Wyatt set up his production company shortly before we got engaged. His dream was to direct ethereal art house films, but he got sidelined into producing low-budget horror movies to avoid bankruptcy. We met while he was still in graduate school. I was waiting tables and auditioning like mad. His casting notice said he was in need of a Japanese actress, so I sent in my headshot. He seemed let down when he called me in and discovered I couldn’t speak the language, but I landed the role regardless. Over the years, he’s tried to teach it to me, but I found the grammar too different from English. He has also suggested that we book a trip to Japan and trace my lineage, but I wasn’t interested in the scheme. My real family is my adopted parents in Orange County. They christened me Karen. Wyatt was the one who thought it was cute to refer to me as Kyoko. Fortunately, when Setsuko came along, she showed a more avid interest in picking up words and phrases. The downside is that the two of them often laugh and chatter together in a tongue I will never know.
At some point, Wyatt shifted his focus entirely on the horror films. I think that since he used to study Kabuki theatre in Tokyo, it wasn’t too difficult for him to channel his vision from one genre into the other. Right around Setsuko’s rebirth, he became obsessed with the yurei, vengeful ghosts who are trapped in the physical world on account of their violent deaths. They appear in white funeral attire with a tangled mane of hair. Almost always they are young girls. Wyatt is currently shooting what he’s said might be his opus. Reeling over the recent abduction and murder of their daughter in Los Angeles, an American couple travels to a rural village in Japan to try to move on and save their faltering marriage. It is there, in their rented house, that they encounter the yurei of Yumi, who had been strangled by a visiting stranger when she was nine years old. She bombards their minds with images of her death. Only after releasing her into the spirit world can they make peace with the loss of their own daughter. I wouldn’t feel so weird about the whole thing if Wyatt hadn’t begged me, this once, for Setsuko to play the part of the ghostly child. He so rarely invokes his veto that I felt obligated to comply. I can’t risk him becoming frustrated and halting my restagings altogether; I know what he’s like, as a director, when he doesn’t get his way. And little girls are always dressing up and pretend to be other people—how much harm could it do?
Lying by myself in bed until the early hours of the morning, I find I am bursting with too much anticipation over the upcoming Miruku scene to sleep. I can’t wait even a few more hours to break the news. I dig the bloody cat out of the trash bag in the garage, ring our doorbell, and shake Setsuko awake.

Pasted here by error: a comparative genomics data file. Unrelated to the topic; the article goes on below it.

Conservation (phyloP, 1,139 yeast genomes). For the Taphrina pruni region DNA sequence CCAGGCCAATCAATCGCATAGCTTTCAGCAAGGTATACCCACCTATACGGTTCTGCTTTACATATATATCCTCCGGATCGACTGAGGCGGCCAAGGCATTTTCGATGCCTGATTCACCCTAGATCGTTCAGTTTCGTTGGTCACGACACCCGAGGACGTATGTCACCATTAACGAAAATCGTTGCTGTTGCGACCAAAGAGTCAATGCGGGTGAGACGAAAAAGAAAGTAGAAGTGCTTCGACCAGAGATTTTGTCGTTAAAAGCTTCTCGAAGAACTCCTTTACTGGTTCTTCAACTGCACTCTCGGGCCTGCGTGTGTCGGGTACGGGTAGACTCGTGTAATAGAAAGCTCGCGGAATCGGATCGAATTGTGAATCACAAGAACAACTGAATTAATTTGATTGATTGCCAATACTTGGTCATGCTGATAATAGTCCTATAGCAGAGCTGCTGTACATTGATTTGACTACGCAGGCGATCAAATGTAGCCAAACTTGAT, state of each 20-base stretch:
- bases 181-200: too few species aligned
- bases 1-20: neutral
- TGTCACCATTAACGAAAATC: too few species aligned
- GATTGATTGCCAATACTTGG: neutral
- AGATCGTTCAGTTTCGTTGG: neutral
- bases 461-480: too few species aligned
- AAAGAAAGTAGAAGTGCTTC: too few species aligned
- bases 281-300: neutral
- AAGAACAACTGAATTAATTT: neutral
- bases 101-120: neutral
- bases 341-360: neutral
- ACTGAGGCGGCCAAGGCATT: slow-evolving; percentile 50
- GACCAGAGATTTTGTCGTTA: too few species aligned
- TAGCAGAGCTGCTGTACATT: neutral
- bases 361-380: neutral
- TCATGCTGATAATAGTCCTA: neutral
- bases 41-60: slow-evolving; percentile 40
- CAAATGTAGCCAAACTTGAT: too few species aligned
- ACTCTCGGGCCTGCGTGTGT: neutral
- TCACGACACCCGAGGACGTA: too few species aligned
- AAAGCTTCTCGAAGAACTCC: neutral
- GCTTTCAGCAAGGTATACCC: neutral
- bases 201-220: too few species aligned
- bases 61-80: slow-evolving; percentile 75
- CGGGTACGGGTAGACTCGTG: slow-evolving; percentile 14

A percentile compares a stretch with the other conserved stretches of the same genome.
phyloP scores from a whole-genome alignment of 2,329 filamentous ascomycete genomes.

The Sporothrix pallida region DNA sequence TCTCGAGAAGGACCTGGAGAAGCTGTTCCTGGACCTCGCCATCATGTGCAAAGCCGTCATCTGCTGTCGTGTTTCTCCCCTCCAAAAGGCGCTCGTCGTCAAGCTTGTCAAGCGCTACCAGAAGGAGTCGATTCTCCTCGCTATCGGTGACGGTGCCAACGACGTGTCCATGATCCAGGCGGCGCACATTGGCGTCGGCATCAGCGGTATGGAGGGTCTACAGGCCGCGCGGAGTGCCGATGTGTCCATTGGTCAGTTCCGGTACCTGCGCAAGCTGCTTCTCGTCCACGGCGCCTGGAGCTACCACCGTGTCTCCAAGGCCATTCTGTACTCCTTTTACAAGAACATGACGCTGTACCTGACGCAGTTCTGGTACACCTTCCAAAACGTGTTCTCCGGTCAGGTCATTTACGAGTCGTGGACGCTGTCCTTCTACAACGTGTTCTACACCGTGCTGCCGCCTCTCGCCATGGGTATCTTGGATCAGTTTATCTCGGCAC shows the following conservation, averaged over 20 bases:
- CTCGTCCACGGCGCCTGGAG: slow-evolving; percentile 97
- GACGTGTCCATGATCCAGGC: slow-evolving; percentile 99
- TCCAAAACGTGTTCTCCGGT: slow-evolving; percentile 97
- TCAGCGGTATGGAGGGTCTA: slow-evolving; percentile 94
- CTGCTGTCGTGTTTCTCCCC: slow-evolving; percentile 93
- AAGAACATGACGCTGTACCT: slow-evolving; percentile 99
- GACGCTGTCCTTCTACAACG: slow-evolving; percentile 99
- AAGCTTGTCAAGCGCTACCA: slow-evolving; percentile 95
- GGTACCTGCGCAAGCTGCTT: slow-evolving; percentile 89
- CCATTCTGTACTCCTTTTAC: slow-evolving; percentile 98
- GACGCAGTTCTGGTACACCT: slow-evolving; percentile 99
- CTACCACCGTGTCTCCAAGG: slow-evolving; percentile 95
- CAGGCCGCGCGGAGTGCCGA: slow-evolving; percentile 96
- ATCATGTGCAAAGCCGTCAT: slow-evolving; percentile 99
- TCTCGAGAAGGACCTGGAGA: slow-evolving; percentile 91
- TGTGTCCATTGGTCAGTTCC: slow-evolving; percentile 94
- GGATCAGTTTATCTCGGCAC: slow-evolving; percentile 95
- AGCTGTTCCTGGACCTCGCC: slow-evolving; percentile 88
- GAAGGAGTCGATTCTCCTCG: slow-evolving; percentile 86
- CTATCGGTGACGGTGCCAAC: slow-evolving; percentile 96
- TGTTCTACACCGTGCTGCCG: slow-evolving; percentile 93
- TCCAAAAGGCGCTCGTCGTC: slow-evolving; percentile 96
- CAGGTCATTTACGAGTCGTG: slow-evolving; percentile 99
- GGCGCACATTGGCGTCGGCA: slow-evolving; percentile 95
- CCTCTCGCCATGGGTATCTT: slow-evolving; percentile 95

“The neighbors found our Miruku,” I say, presenting the carcass. “She must have been hit by a car.”
As before, Setsuko takes the cat from me, cradles it to her chest, and sobs. I put my arms around her. “Oh, precious one,” I whisper, “I promise I’ll get you another kitten.” I feel my tears falling on her hair. It is perfect.
“It doesn’t matter,” Setsuko replies, surprising me. That’s not like last time at all. “No kitten will ever be the same as Miruku.”
I allow Setsuko to sleep through her workout the next day until we need to leave for our tedious commute into Hollywood. I usually run errands or have lunch while they’re filming, but today, for whatever reason—an ominous hunch—I stay. Emerging from the makeup department with ratted locks and powdered skin, Setsuko really looks like a corpse. Gaffers and grips buzz about checking the proper gels are on the proper lights. The actors show up drinking lattes. Slowly, the scene of the hour comes together: The couple, fresh off the plane and unpacking their things, make love while Yumi watches from the bedroom doorway. The actress is predictably young and rather attractive, shining hair cascading past the waistline of her silk robe embroidered with cherry blossoms.
“Quiet on set,” the assistant director says. “Action.”
Giggling, the wife runs into the frame with the husband in close pursuit. She grabs a pillow and hits him with it on the shoulder. He tugs the robe’s sash, slides a hand underneath it, then slides another hand into that gorgeous hair. They tongue kiss with great enthusiasm until she leads him to bed where they tumble in a heap of passion. In a minute, Setsuko emerges into the doorway.
“Koroshiteyaru,” she utters softly. There are tracks in her cake foundation.
“Cut!” Wyatt yells. “Not bad for a first take. I’d like it to be slightly less playful and more hesitant. Remember, you’ve recently buried your daughter and are desperate to reconnect. Setsuko, you’re a natural. Do it like that again. Okay, angel?”
“Yes, daddy,” my spectral girl says, eager to please.
The set is restored to its original state. The husband, on touching his wife in subsequent takes, is timid, almost fearful. They act it out over and over to get the full coverage: the wide shots, medium shots, close-ups, over-the-shoulder shots. When Wyatt calls a break for lunch at noon, the crew bustles with activity, but I swear I see him approach the wife and tuck stray hair behind an ear with a caress trailing to her chin. He’s a director, she’s his leading lady, I remind myself. This kind of passing flirtation happens all the time.
When they wrap, Wyatt remains at the studio to review the dailies. I drive Setsuko home in endless rush-hour traffic. She refuses to break the monotony and won’t return my gaze or even speak to me. She’s still upset about the cat.